Research and Scholarship

Patients’ Communication Preferences Around Cancer Symptom Reporting During Cancer Treatment: A Phenomenological Study

Sharyn Carrasco, PhD, RN

From Array BioPharma Inc., Cypress, Texas

Author’s disclosure of conflicts of interest is found at the end of this article.

Correspondence to: Sharyn Carrasco, PhD, RN, Cypress, Texas. E-mail: sharyncarrasco@att.net


J Adv Pract Oncol 2021;12(4):364–372 | https://doi.org/10.6004/jadpro.2021.12.4.2 | © 2021 Harborside™


  

ABSTRACT

Background: The purpose of this descriptive phenomenological study was to gain an in-depth understanding of cancer patients’ experiences and perspectives on self-reporting their symptoms. Patients with cancer experience a wide variety of symptoms from both their disease and treatment, yet clinicians are often unaware of their patients’ symptoms due to poor reporting methods. Poorly documented symptoms are more likely to go untreated, causing increased symptom distress and decreased quality of life for patients. Effective, real-time communication between patients and health-care practitioners is key to symptom assessment and management. Moreover, it is important for patients’ communication preferences to be taken into account when developing symptom management plans. Methods: This qualitative study focused on the symptom reporting experiences of 13 adults in the United States with advanced or metastatic cancer who were undergoing systemic cancer treatment. Data were collected via interviews. Results: The findings revealed that a personalized symptom management plan, prompt reporting, and timely communication with health-care practitioners improved patients’ physical and emotional wellbeing. Conclusions: A better understanding of cancer patients’ experiences self-reporting their symptoms may lead to improved communication methods and more effective reporting systems, which ultimately reduce patient burden and enhance patients’ self-advocacy. Ensuring that patients’ preferences for reporting their symptoms are met may positively influence the likelihood and timeliness of symptom self-reporting. Developing new and improved ways for health-care teams to manage symptoms is vital to improving patients’ quality of life.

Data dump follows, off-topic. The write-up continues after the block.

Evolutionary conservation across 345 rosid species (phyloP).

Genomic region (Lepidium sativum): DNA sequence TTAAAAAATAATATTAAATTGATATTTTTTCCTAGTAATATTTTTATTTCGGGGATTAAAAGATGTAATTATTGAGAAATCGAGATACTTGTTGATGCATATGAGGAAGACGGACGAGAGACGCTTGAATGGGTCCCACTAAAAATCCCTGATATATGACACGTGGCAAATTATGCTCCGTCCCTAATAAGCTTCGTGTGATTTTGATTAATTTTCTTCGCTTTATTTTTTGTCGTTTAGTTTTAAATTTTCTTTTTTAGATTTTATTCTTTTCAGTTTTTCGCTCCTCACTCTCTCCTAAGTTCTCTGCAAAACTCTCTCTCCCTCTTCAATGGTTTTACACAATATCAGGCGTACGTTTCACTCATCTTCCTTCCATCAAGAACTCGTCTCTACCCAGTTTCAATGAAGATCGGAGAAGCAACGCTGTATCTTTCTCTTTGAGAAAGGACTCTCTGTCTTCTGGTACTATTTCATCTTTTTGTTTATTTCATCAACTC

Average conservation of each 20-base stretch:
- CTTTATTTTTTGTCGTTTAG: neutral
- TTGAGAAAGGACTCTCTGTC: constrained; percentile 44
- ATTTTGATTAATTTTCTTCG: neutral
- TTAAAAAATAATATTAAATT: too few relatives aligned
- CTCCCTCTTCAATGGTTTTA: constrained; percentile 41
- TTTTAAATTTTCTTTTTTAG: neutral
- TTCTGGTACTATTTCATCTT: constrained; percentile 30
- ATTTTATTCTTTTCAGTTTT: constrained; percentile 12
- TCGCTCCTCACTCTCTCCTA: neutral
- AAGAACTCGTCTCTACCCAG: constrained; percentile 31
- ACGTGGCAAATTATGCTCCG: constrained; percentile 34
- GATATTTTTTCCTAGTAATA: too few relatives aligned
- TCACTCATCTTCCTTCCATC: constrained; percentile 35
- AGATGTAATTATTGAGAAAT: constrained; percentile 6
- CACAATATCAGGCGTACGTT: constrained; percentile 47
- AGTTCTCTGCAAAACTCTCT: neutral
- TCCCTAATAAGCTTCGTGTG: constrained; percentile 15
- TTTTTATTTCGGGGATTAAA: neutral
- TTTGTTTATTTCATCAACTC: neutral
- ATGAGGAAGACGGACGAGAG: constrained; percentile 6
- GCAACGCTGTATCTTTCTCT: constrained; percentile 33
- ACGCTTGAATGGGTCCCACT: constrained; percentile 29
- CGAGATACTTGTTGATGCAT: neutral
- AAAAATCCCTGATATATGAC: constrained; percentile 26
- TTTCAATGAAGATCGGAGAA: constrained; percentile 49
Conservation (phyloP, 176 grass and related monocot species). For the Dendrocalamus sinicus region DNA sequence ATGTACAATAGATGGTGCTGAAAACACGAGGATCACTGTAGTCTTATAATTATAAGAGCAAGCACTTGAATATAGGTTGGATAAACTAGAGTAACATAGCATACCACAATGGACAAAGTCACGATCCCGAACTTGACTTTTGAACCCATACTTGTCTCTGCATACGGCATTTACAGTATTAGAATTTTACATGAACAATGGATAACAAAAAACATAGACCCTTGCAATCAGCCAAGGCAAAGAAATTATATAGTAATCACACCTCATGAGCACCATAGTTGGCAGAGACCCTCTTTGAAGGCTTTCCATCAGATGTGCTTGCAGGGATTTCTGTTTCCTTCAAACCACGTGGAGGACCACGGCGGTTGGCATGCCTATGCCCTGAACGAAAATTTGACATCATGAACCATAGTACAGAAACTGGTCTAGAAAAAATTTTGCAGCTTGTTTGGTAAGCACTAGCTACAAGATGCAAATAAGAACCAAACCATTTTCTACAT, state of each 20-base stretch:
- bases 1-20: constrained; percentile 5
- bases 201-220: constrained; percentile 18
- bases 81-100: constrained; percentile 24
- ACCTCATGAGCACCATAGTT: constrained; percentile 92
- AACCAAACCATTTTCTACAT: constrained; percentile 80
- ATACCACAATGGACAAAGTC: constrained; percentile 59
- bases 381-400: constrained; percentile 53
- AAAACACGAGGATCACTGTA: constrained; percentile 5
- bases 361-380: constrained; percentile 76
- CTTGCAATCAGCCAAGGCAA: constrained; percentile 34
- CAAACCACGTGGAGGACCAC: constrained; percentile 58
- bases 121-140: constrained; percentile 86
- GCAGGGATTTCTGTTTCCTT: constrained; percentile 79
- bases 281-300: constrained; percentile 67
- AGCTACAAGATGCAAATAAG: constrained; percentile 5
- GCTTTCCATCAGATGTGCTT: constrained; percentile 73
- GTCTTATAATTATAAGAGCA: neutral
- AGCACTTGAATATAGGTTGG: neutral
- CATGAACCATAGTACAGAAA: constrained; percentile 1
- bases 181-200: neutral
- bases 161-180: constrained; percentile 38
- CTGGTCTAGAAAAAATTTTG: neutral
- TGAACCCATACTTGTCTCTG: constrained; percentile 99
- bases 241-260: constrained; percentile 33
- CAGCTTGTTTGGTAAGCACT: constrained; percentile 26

For access to the full length article, please sign in.

Section Seperator
ADVERTISEMENT
Section Seperator
ADVERTISEMENT
Section Seperator
ADVERTISEMENT
Section Seperator
Copyright © 2010-2021 Harborside Press, LLC All rights reserved.               
Home | Current Issue | Previous Issue | Submissions | About JADPRO | Advertising | Privacy Policy | Contact | Copyright Notice/Disclaimer | Subscribe
Bot trap - Don't go here
By continuing to browse this site you permit us and our partners to place identification cookies on your browser and agree to our use of cookies to identify you for marketing. Read our Privacy Policy to learn more.